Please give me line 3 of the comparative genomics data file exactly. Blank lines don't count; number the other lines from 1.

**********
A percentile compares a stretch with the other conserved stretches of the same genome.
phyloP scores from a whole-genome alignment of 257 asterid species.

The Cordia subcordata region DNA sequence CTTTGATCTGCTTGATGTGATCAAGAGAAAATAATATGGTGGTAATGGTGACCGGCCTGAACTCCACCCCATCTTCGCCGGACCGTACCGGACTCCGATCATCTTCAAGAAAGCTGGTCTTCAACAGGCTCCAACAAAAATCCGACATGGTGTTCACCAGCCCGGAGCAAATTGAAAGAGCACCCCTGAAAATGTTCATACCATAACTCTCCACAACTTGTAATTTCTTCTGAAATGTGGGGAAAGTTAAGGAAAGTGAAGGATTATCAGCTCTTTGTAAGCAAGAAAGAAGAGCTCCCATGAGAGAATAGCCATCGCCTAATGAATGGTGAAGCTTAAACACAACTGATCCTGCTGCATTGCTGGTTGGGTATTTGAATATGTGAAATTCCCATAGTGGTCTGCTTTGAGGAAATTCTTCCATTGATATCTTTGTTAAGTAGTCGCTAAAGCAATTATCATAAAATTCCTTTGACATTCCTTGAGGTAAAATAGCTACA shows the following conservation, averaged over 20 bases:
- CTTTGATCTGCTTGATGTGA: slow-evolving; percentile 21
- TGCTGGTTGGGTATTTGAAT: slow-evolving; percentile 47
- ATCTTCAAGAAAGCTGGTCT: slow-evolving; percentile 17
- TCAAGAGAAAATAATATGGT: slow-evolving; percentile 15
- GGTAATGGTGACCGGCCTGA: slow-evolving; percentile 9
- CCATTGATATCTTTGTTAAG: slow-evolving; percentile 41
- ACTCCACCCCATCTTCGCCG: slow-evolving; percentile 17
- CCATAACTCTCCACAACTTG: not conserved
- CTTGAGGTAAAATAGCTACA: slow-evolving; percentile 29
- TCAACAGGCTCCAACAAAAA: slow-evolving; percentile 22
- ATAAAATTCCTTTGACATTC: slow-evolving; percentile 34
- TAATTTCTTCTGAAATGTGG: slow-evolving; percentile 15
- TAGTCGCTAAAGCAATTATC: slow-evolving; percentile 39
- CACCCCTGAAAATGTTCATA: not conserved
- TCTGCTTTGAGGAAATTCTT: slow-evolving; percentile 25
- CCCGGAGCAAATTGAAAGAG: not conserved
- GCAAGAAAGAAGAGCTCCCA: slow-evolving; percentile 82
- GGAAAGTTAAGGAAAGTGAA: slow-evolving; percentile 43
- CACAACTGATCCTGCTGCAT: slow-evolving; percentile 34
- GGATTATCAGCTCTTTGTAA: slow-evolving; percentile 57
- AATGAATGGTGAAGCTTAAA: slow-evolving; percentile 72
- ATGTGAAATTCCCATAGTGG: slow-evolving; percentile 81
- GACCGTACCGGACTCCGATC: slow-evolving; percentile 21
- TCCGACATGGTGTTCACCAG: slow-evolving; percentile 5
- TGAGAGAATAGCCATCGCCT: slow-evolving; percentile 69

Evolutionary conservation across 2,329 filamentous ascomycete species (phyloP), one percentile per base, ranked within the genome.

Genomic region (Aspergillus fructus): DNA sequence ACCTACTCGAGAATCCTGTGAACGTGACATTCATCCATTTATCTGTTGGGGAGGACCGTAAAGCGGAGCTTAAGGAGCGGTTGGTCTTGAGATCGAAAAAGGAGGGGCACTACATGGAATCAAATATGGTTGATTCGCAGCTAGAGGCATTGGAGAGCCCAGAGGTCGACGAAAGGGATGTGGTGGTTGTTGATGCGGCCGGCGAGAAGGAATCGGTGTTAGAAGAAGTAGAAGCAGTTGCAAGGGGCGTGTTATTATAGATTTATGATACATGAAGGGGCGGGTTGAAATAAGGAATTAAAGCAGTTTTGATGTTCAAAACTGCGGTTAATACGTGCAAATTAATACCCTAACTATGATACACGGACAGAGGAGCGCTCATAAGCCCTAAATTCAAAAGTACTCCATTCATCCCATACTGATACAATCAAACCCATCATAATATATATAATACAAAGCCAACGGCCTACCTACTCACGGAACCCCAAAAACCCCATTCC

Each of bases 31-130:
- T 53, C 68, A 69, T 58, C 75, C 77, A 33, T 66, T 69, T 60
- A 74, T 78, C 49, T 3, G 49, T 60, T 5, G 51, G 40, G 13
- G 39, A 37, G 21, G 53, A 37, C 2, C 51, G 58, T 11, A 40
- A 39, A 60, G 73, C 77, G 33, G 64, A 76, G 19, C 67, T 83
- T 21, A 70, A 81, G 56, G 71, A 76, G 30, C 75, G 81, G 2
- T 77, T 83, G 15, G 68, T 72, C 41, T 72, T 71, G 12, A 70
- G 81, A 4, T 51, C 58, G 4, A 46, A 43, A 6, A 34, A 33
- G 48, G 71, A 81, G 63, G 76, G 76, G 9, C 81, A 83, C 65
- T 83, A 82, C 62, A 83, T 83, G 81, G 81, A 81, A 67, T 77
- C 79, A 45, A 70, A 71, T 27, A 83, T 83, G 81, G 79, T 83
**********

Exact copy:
The Cordia subcordata region DNA sequence CTTTGATCTGCTTGATGTGATCAAGAGAAAATAATATGGTGGTAATGGTGACCGGCCTGAACTCCACCCCATCTTCGCCGGACCGTACCGGACTCCGATCATCTTCAAGAAAGCTGGTCTTCAACAGGCTCCAACAAAAATCCGACATGGTGTTCACCAGCCCGGAGCAAATTGAAAGAGCACCCCTGAAAATGTTCATACCATAACTCTCCACAACTTGTAATTTCTTCTGAAATGTGGGGAAAGTTAAGGAAAGTGAAGGATTATCAGCTCTTTGTAAGCAAGAAAGAAGAGCTCCCATGAGAGAATAGCCATCGCCTAATGAATGGTGAAGCTTAAACACAACTGATCCTGCTGCATTGCTGGTTGGGTATTTGAATATGTGAAATTCCCATAGTGGTCTGCTTTGAGGAAATTCTTCCATTGATATCTTTGTTAAGTAGTCGCTAAAGCAATTATCATAAAATTCCTTTGACATTCCTTGAGGTAAAATAGCTACA shows the following conservation, averaged over 20 bases: